Home Daily News Clips Friday News: U.S. Strikes Syria Following Chemical Weapons Use; “The Bad, the...

Friday News: U.S. Strikes Syria Following Chemical Weapons Use; “The Bad, the Worse and the Ugly”


by Lowell

Here are a few national and Virginia news headlines, political and otherwise, for Friday, April 7.

  • Posting Sen. Tim Kaine’s statement here as well:

    “Assad is a brutal dictator who must be held accountable for his actions. But President Trump has launched a military strike against Syria without a vote of Congress. The Constitution says war must be declared by Congress. I voted for military action against Syria in 2013 when Donald Trump was advocating that America turn its back on Assad’s atrocities. Congress will work with the President, but his failure to seek Congressional approval is unlawful.”

    • True Blue

      No one else in Congress was willing to vote on a declaration of war when President Obama suggested it was constitutionally necessary. McConnell was willing to “blow up the Senate” for the Gorsuch nomination and while McCain (“Supporters Of The Nuclear Option Are ‘Stupid Idiots'”), Flake, Collins, and others spoke out vociferously against the nuclear option they still voted for the move. Will McConnell eliminate legislative filibuster in the near future to promote another war?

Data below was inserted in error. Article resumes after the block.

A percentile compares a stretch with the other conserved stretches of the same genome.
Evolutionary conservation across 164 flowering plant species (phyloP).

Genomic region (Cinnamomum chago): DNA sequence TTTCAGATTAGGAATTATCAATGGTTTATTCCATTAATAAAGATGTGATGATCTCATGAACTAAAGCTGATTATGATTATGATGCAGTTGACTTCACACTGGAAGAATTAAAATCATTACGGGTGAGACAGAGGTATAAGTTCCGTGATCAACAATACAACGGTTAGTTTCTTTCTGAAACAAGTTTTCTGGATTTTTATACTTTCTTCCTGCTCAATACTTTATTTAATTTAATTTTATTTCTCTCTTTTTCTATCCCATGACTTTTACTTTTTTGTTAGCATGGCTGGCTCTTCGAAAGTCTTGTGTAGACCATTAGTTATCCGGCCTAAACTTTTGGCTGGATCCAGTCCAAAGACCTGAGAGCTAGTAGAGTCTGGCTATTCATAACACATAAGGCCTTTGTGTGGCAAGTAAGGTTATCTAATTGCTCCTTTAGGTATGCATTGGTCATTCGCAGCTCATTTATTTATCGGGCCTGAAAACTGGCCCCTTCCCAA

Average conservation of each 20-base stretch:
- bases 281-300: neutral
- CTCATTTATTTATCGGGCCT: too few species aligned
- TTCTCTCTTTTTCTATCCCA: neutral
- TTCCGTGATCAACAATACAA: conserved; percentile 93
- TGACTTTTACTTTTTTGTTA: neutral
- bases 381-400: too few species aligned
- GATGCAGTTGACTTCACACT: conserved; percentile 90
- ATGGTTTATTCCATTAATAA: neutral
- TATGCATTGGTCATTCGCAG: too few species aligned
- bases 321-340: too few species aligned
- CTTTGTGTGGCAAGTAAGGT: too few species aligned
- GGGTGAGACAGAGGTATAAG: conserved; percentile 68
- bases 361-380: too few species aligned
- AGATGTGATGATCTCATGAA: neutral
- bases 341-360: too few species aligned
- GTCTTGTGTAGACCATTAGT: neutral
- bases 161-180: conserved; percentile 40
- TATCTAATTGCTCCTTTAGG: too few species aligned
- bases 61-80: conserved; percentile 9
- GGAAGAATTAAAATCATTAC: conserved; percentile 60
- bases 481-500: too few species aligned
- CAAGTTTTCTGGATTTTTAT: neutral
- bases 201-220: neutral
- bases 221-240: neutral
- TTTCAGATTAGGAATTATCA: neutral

• Quizzical

    Is there an AUMF covering use of military force against the Syrian government? I only ask because President Obama seemed to think that without one, he lacked authority to order a strike against Syria back in 2013. So an AUMF bill was underway in Congress back then, but it was never passed because of the deal that was reached that Syria would give up all of its chemical weapons.

    Is this a IOKIYAR thing?

      • Of course, LBJ and Richard Nixon didn’t ask Congress for approval as they bombed the @#$@ out of North Vietnam, Cambodia, Laos, etc in the 1960s/early 1970s. Point is, the “imperial presidency” has been around for a looooong time.

    • old_redneck

      GEN David Petreaus: “Tell me how this ends.”

      • Exactly. I mean, is this a “one-off” or the start of a sustained campaign? What are the goals here? For instance, if our goal is to topple the Assad regime, that would require a sustained effort to basically destroy his military. Or, if the goal is to punish him for using chemical weapons, is the action we saw last night sufficient/appropriate/etc? Also, does anyone Trump imbecile/conspiracy theorist/etc. Trump to do ANYTHING right, let alone war?


    The unemployment rate declined to 4.5 percent in March, and total nonfarm payroll employment edged up by 98,000,
    the U.S. Bureau of Labor Statistics reported today. Employment increased in professional and business services
    and in mining, while retail trade lost jobs.

    Household Survey Data

    The unemployment rate decreased by 0.2 percentage point to 4.5 percent in March, and the number of unemployed
    persons declined by 326,000 to 7.2 million. Both measures were down over the year. (See table A-1.)

    Among the major worker groups, the unemployment rates for adult women (4.0 percent), Whites (3.9 percent), and
    Hispanics (5.1 percent) declined in March. The jobless rates for adult men (4.3 percent), teenagers (13.7